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Colorcycle Invites Locals Young and Old to Create at the Thorne

Building a window panel from decorated CD jewel boxes
Building a window panel from decorated CD jewel boxes

As you walk in the lobby door at the Thorne, you’ll immediately notice the stunning effect of the gallery’s latest project. And not only is the installation impressive to see, it’s also bringing community members of all ages together to create a beautiful solution to what was an annoying problem.

When Keene-based, Austrian-born artist Katharina Rooney visited the gallery in 2015 to set up an exhibition, she was struck by the changes that educator/designer Shari Osborn had made to the lobby. “It was no longer a passing-through space, but had been updated by to look more colorful, inviting, and contemplative,” Rooney said. She was impressed, and asked the students working there how they liked it. They loved the lobby, except that the new location for their desk allowed the afternoon sunlight to shine through the large windows right into their eyes.

Rooney, Osborn, and the students discussed creative ways to solve the problem, and when Thorne director Brian Wallace invited Rooney to become the Thorne’s first Artist in Residence, real movement towards a solution got under way. The Artist in Residence program is conceived as a way to connect educators, artists, and audiences at the gallery, and the links that Rooney’s project galvanized between educator-led school group tours, casual visitors, friends, campus colleagues, and Keene State students – not to mention the subtly dramatic and ever-shifting appearance of the artwork – perfectly fulfill this vision.

This is the complicated genesis of the Colorcycle project, which invites members of the campus and local community to create small pieces of art using recycled CD jewel cases as the basis for their individual designs. By adding various recycled and repurposed materials such as paints, fabric samples, found natural objects (such as seed pods and dried flowers), transparent sheets, colored wax papers, and folded paper to decorate the CD cases, participants can create small panes that Rooney is using in a series of large panels that look a lot like stained glass. Participants are encouraged to make totally abstract pieces, both because the educator is interested in familiarizing audiences with art basics and knows that abstraction can be a challenging concept, and because the artist believed that an overall design would be have more visual unity if comprised of many abstract elements (see the video below). Rooney is filling the upper windows in the Thorne lobby with those panels, and the effect is powerful.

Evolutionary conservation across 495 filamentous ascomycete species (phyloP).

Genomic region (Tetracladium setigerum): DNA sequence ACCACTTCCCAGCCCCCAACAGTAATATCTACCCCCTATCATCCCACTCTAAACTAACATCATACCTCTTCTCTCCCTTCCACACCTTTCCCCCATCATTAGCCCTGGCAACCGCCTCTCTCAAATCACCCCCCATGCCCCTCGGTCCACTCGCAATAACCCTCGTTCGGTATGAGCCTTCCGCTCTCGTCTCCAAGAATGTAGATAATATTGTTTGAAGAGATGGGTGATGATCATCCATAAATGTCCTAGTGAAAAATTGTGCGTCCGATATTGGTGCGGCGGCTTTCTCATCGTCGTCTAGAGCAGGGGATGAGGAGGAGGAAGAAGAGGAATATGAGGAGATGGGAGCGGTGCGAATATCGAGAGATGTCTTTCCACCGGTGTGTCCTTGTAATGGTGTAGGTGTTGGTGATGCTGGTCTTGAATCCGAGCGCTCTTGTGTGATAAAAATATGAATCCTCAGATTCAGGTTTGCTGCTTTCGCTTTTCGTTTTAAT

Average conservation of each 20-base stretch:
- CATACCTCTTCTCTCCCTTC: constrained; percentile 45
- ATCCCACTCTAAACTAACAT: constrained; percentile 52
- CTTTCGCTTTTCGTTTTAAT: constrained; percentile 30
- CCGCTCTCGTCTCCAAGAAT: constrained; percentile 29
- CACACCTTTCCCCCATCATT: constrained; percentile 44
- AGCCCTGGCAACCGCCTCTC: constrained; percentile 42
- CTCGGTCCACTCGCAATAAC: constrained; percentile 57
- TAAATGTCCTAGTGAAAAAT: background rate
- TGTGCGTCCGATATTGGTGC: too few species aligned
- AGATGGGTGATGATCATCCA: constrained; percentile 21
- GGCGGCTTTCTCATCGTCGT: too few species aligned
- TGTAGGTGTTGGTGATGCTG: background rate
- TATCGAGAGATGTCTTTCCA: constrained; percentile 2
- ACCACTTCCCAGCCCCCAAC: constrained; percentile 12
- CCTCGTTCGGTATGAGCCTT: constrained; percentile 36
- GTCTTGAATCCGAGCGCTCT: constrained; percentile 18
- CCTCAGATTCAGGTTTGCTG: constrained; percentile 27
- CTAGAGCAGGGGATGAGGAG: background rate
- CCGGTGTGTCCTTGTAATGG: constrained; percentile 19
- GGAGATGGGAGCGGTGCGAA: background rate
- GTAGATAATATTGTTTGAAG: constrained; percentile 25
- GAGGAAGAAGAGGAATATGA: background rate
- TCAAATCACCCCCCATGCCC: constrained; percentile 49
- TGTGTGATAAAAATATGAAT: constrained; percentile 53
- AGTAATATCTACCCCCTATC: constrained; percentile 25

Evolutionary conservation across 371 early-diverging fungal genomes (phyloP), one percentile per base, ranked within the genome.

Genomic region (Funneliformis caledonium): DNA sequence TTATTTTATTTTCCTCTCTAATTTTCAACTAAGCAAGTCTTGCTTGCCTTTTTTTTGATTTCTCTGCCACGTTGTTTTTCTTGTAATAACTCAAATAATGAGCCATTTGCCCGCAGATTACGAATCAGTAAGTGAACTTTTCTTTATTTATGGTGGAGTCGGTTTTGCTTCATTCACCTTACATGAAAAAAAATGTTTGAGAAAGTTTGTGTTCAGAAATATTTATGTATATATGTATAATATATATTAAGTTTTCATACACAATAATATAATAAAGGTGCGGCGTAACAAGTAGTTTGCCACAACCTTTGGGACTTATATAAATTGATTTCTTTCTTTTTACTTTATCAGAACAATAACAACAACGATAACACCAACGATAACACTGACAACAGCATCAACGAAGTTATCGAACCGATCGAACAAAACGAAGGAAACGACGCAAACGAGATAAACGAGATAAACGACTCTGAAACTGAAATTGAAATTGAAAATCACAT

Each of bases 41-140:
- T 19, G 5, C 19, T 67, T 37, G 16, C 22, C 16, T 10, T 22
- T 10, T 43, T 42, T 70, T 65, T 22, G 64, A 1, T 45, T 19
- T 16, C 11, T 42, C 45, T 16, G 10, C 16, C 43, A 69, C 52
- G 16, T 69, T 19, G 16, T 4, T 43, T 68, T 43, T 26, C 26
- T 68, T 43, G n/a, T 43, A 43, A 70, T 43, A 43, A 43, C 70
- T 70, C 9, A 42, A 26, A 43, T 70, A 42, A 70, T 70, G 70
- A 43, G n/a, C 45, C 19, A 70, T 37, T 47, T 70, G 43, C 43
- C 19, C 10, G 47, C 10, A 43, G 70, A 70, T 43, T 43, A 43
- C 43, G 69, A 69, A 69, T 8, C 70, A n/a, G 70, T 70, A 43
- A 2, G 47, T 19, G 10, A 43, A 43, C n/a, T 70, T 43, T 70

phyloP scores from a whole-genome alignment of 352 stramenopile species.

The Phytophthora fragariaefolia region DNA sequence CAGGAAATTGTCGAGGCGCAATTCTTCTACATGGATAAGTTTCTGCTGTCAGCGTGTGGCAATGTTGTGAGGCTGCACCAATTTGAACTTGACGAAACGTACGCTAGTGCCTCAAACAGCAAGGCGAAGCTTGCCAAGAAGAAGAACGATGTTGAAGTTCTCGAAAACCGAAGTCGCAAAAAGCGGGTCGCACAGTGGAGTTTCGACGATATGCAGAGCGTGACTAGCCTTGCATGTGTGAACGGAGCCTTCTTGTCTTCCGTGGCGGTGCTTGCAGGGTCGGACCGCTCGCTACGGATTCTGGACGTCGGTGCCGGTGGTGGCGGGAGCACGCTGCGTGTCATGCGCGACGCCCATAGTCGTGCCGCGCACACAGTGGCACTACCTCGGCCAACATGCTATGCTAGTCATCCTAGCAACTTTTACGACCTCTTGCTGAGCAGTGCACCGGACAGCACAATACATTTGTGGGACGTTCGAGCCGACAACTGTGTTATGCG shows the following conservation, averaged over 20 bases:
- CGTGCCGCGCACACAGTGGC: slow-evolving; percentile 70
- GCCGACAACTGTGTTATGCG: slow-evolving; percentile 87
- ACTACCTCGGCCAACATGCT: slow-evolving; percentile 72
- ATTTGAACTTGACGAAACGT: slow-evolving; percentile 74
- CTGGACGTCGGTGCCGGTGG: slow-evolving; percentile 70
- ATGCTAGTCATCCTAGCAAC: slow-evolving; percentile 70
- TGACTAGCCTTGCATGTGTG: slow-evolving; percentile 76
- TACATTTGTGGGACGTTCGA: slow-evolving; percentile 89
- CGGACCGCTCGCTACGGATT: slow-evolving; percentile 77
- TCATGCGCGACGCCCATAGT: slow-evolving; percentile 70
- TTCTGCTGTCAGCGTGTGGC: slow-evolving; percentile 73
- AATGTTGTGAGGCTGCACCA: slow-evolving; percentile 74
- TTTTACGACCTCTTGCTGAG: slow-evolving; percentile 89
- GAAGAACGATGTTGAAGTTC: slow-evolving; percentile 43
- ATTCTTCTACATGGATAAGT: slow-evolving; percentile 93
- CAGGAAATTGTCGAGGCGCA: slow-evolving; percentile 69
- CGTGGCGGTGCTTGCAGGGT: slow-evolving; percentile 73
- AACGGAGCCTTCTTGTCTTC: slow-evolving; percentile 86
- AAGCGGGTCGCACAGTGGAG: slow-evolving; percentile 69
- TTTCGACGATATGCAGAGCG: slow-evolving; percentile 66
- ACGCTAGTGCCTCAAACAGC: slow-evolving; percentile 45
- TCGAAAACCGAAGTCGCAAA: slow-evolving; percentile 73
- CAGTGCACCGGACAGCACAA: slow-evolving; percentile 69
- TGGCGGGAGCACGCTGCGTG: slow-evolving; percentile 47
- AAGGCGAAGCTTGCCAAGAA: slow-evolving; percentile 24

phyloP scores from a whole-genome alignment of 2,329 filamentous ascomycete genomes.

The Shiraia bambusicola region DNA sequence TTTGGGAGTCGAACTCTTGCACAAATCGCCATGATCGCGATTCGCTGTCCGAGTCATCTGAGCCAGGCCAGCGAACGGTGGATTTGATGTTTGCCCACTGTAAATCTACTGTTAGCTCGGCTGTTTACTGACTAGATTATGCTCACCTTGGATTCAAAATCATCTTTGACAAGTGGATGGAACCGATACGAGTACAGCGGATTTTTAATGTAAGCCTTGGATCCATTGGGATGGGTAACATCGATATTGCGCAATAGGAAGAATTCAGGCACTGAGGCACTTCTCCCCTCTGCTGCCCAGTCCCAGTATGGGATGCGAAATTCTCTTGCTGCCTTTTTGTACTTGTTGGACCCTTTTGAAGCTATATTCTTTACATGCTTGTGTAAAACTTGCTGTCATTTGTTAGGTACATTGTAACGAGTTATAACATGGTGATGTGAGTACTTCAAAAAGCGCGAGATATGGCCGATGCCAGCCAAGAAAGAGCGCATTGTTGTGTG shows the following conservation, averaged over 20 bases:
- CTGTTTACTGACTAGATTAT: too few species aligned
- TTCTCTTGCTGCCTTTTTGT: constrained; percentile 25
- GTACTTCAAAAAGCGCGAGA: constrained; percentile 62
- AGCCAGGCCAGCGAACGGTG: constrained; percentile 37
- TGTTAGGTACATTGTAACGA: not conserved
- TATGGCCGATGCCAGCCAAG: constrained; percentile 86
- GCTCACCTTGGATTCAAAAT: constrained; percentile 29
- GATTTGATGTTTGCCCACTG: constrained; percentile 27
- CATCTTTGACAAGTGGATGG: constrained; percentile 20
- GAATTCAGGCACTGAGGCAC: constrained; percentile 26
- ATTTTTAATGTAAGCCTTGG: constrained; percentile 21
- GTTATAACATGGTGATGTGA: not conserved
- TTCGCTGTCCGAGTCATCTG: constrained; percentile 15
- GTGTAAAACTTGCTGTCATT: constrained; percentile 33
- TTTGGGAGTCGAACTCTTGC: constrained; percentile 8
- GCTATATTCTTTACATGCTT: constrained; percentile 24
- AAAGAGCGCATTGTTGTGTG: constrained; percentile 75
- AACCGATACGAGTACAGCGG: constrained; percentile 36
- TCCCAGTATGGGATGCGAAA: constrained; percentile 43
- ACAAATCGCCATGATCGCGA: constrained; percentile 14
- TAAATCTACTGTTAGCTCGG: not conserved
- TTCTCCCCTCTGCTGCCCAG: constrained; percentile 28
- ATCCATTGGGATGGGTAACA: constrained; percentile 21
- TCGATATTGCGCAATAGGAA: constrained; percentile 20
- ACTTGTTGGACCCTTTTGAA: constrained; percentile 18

“The idea is for people to dive in and fearlessly explore new processes to create art,” Rooney explained.

Art alum Molly Fletcher ’08 brought her students from St. Joseph Regional School in Keene to tour the gallery and design CD panels as part of the gallery’s revived education program. “Our field trip to the Thorne was a great success!” she reported. “The collaborative arts are such an important thing for students to learn at a young age, and it will be great to hear what the first few students who visit the finished windows have to say about the final product. I think it looks fantastic! We loved every minute.”

Kristin Frohling had a similar experience when she brought her students from the Wheelock school participate in the education program: “Engaging students with the broader community of Keene is a value that we, at Wheelock, hope to impart to our students. Working on a creative collaboration was fun and made our students aware of how they can influence and improve a public space. I hope that they also gain a sense of ownership of a small part of the finished piece and can admire it if and when they return. We really appreciate the connection to Keene State College and hope to continue growing this connection.”

Engaging the community, creating beautiful art, and solving a problem all via one brilliant project – what could be more perfect? “My hope is that Colorcycle will make people who walk into the transformed lobby experience a ‘wow’ factor as they step into an obviously changed space,” Rooney said. “I would like to create a sense of mystery, wonder, and surprise, while shielding people who work at the gallery from the glare of the sun.”

Does it succeed? Visit the Thorne and see for yourself.

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